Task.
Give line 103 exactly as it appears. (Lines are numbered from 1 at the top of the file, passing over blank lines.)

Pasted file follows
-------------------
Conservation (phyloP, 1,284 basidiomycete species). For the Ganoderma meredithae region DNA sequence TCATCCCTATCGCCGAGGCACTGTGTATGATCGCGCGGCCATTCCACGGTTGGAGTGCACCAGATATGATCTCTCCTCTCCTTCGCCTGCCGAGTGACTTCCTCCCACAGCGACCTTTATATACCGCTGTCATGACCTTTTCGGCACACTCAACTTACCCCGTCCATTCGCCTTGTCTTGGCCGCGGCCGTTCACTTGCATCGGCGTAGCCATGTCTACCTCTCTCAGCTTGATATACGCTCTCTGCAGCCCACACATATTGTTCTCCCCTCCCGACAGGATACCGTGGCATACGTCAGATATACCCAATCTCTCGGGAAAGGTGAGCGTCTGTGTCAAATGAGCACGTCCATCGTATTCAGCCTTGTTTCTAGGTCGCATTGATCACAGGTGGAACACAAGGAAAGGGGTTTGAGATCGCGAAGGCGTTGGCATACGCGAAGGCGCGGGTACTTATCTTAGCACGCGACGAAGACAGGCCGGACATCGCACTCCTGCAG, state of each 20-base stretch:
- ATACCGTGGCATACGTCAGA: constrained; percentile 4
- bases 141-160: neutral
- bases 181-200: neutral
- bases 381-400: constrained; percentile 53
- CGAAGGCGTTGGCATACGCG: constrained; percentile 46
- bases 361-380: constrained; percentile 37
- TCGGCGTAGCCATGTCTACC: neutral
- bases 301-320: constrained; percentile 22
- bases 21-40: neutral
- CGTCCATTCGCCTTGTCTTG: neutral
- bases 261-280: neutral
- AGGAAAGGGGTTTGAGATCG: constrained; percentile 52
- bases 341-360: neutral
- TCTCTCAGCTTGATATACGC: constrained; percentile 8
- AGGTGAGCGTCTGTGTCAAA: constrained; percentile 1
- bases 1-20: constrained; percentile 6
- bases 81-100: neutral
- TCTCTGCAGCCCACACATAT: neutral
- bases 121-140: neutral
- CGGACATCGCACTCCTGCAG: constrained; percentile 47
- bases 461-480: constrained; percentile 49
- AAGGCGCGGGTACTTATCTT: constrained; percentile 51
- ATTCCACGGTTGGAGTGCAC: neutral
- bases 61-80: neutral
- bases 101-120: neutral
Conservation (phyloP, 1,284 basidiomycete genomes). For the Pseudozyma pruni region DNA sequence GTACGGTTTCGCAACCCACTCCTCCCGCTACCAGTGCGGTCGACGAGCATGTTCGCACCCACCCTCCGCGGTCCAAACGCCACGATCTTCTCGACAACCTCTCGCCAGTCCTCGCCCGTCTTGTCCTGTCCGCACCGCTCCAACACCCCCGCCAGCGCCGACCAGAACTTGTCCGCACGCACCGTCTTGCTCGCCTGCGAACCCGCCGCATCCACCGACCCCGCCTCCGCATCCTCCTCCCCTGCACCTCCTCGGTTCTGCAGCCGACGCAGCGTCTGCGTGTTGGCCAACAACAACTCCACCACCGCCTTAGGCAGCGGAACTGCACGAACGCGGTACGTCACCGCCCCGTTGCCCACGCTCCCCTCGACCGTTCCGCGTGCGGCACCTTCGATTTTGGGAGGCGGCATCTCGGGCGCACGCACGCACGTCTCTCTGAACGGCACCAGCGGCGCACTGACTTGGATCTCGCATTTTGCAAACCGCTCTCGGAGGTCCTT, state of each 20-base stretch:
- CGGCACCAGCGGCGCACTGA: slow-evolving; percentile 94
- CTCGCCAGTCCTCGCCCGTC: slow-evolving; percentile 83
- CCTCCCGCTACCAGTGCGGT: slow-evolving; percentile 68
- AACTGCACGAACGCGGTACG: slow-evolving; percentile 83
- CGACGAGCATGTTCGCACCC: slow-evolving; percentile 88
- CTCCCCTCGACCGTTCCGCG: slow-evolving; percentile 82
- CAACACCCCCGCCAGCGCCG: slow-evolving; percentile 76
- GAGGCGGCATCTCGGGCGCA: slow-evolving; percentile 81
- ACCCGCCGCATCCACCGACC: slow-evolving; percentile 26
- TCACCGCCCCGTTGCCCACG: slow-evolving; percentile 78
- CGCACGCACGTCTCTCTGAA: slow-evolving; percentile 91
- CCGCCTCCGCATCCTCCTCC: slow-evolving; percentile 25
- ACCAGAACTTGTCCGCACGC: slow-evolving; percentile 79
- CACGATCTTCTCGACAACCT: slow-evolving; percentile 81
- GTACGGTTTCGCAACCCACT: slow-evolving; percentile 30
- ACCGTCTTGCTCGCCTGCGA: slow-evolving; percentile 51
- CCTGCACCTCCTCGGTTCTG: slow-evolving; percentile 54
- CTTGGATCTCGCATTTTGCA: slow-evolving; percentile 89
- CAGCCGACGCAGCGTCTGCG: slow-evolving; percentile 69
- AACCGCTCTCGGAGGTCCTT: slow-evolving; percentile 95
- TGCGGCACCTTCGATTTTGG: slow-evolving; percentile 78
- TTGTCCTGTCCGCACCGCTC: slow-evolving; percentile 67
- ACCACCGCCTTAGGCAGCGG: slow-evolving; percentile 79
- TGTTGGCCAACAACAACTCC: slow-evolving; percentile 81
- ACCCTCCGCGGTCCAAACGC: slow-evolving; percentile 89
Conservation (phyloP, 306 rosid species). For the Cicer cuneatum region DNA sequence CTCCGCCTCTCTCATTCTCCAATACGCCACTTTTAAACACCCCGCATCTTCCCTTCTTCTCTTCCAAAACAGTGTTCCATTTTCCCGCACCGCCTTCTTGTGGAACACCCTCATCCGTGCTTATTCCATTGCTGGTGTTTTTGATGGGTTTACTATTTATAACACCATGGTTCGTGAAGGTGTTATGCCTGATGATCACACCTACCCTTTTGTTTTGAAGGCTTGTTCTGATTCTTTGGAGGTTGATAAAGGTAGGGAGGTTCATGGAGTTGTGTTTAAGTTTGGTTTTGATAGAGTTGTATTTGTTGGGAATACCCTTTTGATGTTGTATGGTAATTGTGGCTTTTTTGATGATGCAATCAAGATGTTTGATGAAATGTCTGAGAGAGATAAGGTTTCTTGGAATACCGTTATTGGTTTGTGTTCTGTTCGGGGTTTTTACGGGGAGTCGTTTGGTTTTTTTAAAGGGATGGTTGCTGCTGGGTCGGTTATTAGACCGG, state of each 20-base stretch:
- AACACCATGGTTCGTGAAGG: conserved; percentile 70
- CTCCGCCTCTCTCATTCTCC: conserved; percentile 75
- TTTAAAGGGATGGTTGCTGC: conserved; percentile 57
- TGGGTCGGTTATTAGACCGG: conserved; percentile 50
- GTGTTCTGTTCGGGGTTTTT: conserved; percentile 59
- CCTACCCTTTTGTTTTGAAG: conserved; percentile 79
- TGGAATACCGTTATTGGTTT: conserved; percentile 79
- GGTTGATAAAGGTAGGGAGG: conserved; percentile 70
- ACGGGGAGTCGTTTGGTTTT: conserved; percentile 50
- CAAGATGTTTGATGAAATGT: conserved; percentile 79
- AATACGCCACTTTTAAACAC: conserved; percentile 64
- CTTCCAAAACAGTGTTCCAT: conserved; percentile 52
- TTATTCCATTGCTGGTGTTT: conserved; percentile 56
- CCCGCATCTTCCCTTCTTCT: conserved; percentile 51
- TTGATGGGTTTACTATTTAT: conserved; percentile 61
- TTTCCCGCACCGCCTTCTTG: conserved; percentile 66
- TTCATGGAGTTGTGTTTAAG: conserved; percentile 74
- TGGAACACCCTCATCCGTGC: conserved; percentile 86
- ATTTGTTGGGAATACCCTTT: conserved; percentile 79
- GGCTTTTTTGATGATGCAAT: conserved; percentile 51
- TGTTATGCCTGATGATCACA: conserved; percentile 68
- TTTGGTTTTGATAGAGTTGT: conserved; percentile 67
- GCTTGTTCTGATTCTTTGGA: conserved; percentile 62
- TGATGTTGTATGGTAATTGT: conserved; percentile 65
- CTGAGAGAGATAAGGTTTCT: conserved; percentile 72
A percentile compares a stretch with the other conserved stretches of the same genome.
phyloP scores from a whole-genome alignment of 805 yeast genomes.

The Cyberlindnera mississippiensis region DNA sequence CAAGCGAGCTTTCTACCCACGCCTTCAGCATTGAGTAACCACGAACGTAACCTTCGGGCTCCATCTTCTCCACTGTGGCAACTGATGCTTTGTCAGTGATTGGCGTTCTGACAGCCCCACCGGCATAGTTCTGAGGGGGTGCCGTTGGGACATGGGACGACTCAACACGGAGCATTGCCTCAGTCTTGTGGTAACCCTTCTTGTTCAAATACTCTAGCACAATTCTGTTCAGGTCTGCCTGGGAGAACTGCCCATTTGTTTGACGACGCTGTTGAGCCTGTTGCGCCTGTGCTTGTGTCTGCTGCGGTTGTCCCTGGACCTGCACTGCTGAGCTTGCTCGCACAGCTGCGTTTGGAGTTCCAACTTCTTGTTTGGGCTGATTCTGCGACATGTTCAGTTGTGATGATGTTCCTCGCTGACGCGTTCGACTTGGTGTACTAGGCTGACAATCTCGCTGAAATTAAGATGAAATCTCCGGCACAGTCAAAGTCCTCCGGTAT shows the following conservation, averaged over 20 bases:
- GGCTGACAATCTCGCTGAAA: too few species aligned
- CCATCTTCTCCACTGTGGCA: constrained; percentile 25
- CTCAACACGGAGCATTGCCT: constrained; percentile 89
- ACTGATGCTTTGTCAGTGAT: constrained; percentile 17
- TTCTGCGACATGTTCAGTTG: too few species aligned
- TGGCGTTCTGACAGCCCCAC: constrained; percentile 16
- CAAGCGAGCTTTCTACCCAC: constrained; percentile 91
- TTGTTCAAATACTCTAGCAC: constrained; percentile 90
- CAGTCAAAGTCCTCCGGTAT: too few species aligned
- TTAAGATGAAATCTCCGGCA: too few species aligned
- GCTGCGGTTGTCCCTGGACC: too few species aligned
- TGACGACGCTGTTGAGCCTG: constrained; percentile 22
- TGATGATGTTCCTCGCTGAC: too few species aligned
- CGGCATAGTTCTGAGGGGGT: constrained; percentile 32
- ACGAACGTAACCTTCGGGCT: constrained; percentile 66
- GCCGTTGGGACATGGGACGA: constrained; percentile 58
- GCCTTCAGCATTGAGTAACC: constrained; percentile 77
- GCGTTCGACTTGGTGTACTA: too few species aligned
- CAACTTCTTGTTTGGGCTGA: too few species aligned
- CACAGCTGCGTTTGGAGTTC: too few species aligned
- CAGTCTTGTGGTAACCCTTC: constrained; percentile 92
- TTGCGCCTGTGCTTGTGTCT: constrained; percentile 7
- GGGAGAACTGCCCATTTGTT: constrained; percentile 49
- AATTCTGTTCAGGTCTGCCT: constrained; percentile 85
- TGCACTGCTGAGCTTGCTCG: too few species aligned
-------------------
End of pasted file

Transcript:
- TTGCGCCTGTGCTTGTGTCT: constrained; percentile 7